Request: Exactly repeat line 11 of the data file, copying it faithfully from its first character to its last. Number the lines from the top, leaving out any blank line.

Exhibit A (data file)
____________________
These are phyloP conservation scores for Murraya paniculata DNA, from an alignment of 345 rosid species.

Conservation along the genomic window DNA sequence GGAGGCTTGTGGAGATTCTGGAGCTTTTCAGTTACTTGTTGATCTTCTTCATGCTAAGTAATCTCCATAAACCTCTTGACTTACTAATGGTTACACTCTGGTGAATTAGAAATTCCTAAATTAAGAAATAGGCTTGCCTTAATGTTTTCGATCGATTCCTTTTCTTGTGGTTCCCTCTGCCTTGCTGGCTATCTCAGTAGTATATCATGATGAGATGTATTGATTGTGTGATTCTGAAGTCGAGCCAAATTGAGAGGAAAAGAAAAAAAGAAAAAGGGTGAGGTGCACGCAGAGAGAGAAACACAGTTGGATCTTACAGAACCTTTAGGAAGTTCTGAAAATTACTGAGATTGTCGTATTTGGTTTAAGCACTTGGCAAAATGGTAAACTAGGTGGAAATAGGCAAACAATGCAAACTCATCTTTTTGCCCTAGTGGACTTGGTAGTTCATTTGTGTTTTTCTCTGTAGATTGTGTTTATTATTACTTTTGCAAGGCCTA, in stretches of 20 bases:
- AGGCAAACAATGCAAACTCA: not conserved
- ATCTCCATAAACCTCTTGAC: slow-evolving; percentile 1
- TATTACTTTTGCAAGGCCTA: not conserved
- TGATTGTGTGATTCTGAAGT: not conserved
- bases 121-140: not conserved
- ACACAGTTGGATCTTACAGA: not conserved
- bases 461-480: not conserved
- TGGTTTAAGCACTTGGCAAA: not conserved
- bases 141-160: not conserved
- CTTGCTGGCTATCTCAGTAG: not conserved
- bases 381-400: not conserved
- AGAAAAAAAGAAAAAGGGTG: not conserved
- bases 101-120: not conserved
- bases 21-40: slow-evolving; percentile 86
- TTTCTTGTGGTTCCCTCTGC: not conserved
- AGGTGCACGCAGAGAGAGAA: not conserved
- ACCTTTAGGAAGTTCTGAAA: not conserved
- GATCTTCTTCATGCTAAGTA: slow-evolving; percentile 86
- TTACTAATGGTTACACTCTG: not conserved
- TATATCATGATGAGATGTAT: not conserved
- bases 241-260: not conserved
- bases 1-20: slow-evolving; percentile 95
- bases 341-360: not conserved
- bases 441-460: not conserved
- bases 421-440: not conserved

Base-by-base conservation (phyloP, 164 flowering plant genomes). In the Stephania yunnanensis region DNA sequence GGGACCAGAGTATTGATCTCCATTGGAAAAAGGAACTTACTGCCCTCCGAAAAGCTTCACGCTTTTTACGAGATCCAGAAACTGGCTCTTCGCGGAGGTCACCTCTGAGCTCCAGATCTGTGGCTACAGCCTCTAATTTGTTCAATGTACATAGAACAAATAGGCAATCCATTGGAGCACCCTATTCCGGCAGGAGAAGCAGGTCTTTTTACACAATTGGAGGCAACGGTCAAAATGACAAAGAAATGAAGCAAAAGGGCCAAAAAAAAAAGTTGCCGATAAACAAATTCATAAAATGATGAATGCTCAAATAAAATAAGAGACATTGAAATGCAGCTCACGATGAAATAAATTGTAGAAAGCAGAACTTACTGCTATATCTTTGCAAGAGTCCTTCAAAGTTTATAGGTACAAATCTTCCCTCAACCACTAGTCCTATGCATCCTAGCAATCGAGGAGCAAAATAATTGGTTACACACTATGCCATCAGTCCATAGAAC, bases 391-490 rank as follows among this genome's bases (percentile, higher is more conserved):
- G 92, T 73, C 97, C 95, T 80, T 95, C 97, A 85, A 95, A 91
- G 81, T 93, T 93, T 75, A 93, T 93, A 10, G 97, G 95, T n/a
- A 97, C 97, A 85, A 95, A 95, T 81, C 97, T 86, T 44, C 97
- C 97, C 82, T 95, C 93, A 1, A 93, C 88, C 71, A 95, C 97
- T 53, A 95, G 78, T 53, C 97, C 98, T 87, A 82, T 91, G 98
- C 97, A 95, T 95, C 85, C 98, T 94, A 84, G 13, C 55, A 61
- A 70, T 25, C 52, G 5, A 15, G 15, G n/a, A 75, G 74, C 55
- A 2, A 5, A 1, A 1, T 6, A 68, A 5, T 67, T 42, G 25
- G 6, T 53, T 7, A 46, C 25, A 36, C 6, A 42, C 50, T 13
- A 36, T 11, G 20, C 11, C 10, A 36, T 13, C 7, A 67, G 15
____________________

- bases 141-160: not conserved